In the late 1700s, during the early days of the United States, many scholars were debating whether human activities were modifying the earth?s climate. Thomas Jefferson wrote in 1785, ?A change in our climate is taking place very sensibly. Both heats and colds are becoming much more moderate within the memory even of the middle-aged.?
A colleague of Jefferson, Samuel Williams, a Harvard professor, suggested a human cause: ?When the settlers move into a new township, their first business is to cut down the trees, clear up the lands and sow them with grain. The surface of the earth becomes more warm and dry. As the settlements increase, their effects become more general and extensive: The cold decreases, the earth and air become more warm.?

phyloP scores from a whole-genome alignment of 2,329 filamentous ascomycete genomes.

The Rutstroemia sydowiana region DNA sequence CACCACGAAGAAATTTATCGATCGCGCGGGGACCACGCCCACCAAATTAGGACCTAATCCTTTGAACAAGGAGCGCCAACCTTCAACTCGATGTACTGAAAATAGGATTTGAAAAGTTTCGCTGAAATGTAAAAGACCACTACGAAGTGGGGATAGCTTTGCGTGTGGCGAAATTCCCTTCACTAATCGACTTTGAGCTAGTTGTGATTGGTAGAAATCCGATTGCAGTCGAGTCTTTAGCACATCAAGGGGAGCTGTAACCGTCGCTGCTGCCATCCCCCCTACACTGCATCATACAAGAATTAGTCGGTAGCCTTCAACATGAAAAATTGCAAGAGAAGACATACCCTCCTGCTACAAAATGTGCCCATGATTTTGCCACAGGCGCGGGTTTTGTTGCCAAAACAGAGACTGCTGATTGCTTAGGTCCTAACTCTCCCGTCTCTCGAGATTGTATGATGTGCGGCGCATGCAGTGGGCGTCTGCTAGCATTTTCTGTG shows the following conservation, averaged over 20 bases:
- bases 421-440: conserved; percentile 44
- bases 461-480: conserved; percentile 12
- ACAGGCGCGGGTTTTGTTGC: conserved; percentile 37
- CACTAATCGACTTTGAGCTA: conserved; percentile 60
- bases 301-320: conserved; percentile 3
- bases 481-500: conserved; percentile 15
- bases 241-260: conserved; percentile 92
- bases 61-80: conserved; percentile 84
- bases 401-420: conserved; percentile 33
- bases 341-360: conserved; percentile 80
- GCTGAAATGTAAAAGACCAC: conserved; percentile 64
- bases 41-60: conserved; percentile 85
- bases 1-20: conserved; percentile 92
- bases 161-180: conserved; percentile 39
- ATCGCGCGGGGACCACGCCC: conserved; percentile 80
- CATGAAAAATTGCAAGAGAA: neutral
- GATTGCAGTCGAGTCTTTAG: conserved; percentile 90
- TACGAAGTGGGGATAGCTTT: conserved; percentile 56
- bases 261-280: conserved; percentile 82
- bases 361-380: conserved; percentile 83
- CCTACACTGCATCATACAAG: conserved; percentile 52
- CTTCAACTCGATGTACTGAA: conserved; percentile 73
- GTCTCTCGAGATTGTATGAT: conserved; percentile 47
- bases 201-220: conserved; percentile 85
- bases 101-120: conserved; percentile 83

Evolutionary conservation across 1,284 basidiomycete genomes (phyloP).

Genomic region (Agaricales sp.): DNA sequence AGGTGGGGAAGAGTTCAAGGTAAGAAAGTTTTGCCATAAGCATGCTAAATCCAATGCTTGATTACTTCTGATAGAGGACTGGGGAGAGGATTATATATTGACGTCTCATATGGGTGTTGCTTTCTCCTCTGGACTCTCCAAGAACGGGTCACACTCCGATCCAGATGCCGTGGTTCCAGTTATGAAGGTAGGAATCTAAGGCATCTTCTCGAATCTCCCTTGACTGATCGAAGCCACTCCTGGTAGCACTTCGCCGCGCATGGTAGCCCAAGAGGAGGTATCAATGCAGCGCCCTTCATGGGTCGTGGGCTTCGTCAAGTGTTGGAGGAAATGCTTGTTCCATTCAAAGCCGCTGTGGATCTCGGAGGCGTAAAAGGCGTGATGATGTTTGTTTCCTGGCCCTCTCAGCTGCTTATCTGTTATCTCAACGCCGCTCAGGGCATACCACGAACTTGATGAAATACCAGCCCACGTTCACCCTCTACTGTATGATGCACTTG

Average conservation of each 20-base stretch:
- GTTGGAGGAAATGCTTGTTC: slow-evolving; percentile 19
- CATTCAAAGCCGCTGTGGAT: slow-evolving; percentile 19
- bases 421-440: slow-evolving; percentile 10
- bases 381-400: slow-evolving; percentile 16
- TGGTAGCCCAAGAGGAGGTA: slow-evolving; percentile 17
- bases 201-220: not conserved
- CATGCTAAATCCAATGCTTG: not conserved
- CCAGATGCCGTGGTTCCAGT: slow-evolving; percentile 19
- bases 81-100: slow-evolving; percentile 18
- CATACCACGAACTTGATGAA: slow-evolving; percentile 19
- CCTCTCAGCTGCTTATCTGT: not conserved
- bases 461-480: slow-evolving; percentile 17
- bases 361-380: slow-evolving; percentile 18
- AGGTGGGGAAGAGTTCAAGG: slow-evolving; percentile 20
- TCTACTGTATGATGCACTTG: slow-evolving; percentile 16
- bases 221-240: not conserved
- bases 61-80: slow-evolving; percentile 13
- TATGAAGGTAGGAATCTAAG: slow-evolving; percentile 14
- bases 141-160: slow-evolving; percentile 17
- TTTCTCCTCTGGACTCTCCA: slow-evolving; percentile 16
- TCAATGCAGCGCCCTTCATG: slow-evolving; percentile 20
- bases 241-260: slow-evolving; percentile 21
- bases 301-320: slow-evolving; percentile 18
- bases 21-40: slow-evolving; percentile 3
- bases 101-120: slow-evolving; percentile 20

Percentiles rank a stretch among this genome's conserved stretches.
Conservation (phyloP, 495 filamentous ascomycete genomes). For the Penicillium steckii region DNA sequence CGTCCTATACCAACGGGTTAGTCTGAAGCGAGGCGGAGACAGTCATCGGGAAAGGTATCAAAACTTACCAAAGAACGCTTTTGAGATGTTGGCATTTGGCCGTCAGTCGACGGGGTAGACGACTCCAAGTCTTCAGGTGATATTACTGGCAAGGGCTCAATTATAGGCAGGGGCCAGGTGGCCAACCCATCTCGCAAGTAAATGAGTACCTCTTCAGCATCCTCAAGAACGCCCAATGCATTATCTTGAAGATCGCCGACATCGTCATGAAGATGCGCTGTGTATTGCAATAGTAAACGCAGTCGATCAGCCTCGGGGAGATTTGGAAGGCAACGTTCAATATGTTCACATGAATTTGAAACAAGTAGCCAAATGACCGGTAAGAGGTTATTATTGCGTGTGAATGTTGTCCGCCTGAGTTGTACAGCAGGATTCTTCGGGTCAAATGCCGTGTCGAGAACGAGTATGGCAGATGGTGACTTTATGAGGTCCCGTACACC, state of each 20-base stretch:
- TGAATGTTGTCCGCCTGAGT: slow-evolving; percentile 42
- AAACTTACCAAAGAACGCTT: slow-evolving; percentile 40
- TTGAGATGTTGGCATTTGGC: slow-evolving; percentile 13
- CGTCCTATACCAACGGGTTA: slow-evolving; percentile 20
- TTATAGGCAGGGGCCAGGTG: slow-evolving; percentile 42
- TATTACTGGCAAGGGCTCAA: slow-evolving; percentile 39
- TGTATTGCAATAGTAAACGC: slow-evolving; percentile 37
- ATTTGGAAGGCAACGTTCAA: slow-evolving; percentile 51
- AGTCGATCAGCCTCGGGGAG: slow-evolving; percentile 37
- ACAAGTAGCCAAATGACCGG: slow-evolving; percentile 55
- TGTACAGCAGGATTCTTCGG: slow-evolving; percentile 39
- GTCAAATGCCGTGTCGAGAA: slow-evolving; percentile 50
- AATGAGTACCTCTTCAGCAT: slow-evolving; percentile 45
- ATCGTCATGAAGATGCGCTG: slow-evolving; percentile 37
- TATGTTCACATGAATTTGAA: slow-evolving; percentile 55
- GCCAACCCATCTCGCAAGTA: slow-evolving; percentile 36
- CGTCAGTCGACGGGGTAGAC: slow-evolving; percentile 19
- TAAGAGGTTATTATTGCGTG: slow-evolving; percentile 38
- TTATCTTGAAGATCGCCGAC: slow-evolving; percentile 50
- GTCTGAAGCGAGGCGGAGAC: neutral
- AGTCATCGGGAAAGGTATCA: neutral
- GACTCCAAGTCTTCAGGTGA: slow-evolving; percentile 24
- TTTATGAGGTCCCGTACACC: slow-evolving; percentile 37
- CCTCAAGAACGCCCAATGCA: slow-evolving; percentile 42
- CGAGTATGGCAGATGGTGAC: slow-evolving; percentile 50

Not everyone agreed, Noah Webster, yes, the man who created the first American dictionary, said, ?I see no reason to conclude with Dr. Williams and Thomas Jefferson that the heat of the earth is increasing. It appears that all of the alterations in a country, in consequence of clearing and cultivation, result only in making a different distribution of heart and cold, moisture and dry weather, among the several seasons.?